The bad news is another us had to remain behind.
“Think about it. Here, in this world, it is propositionally true that Lewis and Maddie are only more-or-less happily married. So, another Lewis and Maddie needed to pop into existence the moment the old ones migrated, to keep this reality humming smoothly, being how it happens to be one inhabited by a Lewis and a Maddie who are only kind of sort of in love.”
Lewis gives a shrug, like it’s his fault.
Part of me is jealous, of course. Who wouldn’t be? But another part of me thinks, Well, good for them. It’s like learning a sibling won the lottery or narrowly escaped being struck by lightning.
“So,” I ask, “Do you still want gelato?”
Later, we move the portal upstairs to the living room. Lugging it is a chore; it’s weightless but slippery, its edges slick with unforeseen potentials. The views change as we carry it. I catch glimpses of the other Lewis’s and Maddie’s home, which is cleaner than ours with more tasteful bric-a-brac.
We get in the habit of watching them in the evenings, best-of-all-possible Lewis and Maddie. They resolve to turn over new leaves—live more mindfully. They hire personal trainers. Eat more greens. Savor each bite.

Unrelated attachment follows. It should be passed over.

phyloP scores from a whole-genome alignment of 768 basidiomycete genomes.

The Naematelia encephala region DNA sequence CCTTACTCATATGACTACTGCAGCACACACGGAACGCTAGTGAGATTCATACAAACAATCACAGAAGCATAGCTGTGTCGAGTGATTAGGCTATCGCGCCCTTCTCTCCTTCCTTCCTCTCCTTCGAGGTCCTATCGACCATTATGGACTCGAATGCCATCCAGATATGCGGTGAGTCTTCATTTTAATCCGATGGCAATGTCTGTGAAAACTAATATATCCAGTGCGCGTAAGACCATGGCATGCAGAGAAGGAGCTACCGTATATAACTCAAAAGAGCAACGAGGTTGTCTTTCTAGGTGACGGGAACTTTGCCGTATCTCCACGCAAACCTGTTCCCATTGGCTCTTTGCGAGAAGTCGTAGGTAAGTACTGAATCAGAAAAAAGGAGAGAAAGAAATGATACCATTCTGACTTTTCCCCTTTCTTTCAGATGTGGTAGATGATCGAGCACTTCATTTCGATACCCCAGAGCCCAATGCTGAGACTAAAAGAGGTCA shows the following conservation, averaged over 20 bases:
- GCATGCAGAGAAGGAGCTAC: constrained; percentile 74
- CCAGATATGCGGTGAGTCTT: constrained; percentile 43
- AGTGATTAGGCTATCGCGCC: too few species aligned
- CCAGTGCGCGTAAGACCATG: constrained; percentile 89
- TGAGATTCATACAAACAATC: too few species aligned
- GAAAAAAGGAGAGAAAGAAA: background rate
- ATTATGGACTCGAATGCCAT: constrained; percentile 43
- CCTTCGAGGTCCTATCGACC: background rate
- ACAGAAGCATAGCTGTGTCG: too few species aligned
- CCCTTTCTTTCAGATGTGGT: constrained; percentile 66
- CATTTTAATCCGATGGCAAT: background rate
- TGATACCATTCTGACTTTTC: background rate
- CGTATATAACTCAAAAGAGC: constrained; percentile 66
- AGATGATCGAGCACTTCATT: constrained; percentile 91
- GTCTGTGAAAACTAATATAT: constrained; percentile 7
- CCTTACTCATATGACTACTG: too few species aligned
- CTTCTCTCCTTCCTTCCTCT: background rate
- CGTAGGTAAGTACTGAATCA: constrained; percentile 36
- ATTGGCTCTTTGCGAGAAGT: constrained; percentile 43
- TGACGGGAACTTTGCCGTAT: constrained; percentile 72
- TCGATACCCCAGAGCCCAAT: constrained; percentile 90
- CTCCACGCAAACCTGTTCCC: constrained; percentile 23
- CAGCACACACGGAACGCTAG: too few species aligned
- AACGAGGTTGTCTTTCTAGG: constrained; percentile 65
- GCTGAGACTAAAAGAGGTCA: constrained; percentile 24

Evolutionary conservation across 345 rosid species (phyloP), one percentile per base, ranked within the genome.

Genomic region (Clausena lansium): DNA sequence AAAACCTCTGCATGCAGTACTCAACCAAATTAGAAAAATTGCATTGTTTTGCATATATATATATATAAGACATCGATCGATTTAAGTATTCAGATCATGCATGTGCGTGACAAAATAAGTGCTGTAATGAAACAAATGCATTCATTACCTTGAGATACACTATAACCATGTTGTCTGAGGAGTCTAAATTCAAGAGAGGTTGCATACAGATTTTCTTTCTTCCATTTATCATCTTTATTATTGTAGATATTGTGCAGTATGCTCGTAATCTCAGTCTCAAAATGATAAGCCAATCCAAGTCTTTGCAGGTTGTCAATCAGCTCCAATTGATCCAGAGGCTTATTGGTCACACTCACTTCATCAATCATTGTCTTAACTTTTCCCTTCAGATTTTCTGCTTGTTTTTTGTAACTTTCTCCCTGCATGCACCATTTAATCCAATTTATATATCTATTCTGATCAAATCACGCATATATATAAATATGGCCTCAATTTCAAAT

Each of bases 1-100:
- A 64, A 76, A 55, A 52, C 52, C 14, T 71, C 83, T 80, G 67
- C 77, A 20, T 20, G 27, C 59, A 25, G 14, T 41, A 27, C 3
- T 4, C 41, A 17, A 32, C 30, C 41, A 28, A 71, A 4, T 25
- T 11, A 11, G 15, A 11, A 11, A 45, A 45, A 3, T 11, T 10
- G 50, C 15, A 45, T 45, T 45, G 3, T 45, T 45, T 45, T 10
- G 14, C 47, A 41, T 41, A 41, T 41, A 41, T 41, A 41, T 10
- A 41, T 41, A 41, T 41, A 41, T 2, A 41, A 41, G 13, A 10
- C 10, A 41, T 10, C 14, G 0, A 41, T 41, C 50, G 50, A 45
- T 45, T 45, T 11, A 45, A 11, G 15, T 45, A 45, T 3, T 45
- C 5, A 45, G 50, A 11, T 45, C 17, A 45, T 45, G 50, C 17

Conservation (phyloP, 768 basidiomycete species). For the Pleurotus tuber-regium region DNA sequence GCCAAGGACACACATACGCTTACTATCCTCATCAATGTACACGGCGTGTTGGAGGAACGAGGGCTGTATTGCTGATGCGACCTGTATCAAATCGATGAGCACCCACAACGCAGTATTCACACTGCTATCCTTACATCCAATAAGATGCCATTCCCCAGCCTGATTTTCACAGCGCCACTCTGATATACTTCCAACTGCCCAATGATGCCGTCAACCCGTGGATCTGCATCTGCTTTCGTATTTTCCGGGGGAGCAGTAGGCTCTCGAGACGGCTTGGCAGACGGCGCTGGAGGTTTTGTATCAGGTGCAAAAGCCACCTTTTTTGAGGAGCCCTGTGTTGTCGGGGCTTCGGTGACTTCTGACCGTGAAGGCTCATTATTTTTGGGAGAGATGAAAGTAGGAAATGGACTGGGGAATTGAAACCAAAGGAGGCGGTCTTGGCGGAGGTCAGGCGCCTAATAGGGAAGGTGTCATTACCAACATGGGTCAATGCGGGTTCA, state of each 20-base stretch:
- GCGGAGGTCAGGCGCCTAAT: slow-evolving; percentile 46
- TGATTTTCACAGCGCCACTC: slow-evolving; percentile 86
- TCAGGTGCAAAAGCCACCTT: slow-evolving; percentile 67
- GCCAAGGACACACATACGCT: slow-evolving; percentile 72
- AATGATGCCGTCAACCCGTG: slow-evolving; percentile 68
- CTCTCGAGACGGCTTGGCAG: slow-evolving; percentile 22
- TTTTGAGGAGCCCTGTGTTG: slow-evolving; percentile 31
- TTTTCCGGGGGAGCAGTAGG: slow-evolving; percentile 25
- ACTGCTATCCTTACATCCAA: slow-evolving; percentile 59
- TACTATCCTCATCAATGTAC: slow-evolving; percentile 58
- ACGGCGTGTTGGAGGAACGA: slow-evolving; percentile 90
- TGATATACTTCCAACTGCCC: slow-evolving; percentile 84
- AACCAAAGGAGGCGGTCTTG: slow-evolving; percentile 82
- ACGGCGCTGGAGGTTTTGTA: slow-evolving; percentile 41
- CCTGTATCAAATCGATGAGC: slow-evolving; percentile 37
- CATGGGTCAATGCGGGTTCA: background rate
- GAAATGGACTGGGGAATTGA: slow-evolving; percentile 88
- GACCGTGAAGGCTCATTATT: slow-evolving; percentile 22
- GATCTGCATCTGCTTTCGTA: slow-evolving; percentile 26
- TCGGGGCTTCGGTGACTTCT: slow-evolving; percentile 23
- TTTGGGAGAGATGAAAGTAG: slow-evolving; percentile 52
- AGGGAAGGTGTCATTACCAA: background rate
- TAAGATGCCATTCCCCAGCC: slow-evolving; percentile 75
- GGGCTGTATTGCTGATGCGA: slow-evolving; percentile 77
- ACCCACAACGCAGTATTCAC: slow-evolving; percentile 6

Maddie takes up kickboxing, becomes a small business owner, opens a tiny cinema in a former roadside burger joint perched on a piney lake. She decorates it in thrift store furniture, tangerine sofas and spinach-green recliners, garish and fusty but so snug when you settle in that you’re reminded of childhood, drizzly afternoons with nothing to do but watch old movies.
The cinema serves microbrews and pizzas made with artisanal cheeses. On Fridays and Saturdays Maddie screens blockbusters but Sundays are reserved for quieter fair—matinees of European films where nothing happens but long conversations about why it’s so hard to be happy.
Lewis sticks to inventions but his tastes in cinema improve. One Sunday, after a screening of Black Orpheus, he discovers a passion for Brazilian music, learns to pluck bossa nova. Maddie discovers she has a voice like a shot of bourbon crossed with the tinkling of a bell over a candy shop door. They win a Grammy in the category Best Contemporary Folk Album. Also, the US government recruits them to be spies, which they find challenging, given their hectic schedules, but they make it work, as they make all things work in their relationship.